Saturday, 21 April 2007

Pasar Patois

Soon after arriving, I was asked how I was getting on with Singlish? "Fine" I said, I've been working in Asia for years. "Ah no", they said, Singlish is different, it's not just an accent, but an amalgam of languages including many loan words, mostly Hokkien, e.g.

"Wah, it's cheem ah?", meaning it's complicated or deep.

I don't speak Hokkien or Hindi or Urdu or much Malay so all loan words could be a problem to comprehension, but that's nowhere near the most interesting aspect of Singlish.

In linguistics, diglossia is a situation where, in a given society, there are two (often) closely-related languages, one of high prestige, which is generally used by the government and in formal texts, and one of low prestige, which is usually the spoken vernacular tongue. Singapore has a diglossic continuum of elite English, through Singlish and ending in Mandarin/Hokkien Chinese. People speak different languages, by choice, depending upon the situation. On the street, pasar patois ("market speak") mixes language, accent and vocabulary to establish the speaker's social class. And people migrate up and down the continuum to suit the situation, a bit like putting on a posh accent when going into an estate agent.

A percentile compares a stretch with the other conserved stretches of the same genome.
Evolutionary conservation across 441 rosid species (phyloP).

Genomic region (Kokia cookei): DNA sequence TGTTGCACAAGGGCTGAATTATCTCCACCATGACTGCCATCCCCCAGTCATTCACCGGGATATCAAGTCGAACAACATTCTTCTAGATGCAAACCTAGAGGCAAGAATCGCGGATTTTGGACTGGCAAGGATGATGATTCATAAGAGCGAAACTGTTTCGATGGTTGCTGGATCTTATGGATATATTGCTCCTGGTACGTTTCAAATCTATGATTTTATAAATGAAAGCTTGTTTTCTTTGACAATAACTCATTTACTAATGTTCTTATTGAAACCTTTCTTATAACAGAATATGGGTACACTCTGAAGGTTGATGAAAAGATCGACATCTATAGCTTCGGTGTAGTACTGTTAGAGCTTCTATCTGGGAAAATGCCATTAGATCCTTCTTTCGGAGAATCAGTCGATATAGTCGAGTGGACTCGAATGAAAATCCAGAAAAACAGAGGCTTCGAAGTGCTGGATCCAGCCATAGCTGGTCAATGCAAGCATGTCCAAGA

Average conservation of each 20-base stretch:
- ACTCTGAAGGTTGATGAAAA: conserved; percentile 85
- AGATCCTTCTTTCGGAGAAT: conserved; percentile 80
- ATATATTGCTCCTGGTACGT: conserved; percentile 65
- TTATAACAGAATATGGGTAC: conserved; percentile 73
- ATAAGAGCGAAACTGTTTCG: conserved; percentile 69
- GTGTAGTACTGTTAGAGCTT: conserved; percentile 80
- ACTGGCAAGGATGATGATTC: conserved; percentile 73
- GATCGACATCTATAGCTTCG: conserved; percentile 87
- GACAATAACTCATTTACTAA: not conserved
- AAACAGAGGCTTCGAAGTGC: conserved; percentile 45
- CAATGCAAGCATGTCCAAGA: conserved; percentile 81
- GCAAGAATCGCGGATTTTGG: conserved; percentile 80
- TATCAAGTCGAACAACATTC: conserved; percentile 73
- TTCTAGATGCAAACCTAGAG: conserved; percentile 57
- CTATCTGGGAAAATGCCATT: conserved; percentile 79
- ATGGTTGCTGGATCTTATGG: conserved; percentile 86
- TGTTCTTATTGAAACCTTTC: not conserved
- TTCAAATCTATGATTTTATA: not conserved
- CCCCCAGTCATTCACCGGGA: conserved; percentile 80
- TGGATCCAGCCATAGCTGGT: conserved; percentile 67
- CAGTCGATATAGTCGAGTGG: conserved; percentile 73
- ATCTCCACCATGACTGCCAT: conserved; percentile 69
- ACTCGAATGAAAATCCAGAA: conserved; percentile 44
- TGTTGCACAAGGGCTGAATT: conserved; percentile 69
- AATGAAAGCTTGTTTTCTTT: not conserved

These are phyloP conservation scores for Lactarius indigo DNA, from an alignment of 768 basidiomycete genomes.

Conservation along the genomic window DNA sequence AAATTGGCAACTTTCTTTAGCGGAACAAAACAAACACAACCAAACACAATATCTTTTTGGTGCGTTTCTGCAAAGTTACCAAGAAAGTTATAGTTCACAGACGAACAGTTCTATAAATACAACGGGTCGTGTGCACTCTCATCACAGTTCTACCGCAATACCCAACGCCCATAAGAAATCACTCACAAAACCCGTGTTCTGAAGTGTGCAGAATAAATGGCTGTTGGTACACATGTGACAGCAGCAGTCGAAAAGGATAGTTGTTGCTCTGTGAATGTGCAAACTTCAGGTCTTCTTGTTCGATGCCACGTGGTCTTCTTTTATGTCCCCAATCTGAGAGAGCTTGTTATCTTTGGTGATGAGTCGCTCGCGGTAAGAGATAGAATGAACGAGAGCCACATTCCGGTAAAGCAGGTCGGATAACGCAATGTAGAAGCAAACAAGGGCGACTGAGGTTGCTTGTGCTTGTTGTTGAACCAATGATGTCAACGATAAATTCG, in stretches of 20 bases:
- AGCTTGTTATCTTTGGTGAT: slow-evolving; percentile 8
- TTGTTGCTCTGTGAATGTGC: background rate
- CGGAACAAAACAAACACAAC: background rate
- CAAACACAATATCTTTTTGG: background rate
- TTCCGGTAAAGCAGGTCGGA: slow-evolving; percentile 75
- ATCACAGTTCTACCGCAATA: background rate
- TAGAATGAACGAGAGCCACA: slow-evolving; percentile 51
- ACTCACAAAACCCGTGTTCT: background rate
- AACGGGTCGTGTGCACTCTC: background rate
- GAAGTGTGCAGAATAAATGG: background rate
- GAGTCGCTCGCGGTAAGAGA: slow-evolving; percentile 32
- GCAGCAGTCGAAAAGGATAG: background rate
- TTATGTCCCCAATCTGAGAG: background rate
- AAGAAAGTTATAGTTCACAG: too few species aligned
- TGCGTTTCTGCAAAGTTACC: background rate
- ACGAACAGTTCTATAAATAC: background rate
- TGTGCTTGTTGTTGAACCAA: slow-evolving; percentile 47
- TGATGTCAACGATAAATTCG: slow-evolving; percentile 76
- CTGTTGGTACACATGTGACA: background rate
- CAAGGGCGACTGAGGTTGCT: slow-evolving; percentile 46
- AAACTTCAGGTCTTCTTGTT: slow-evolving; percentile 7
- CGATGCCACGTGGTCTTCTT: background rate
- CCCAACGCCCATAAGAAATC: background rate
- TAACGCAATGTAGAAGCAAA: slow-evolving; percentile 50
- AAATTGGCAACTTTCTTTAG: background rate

Regular readers here will now be wondering what the Government is doing. Checkout the Speak Good English movement launched in 2000 to encourage improvements in English. It is focusing on encouraging standard English sentence construction, rather than the common direct Chinese-to-English transliteration, e.g.:

Singlish: What time start?

English: What time does the event begin?

I like Singlish as I like all languages. It's a magic code to achieve things, like saying "peng" to a Thai taxi driver to negotiate the price down, Singlish can sometimes get more done than standard English. If there is a problem at work, a quick "How to do?" works wonders - it sounds familiar, non-threatening and invites cooperation. Sounds good to me!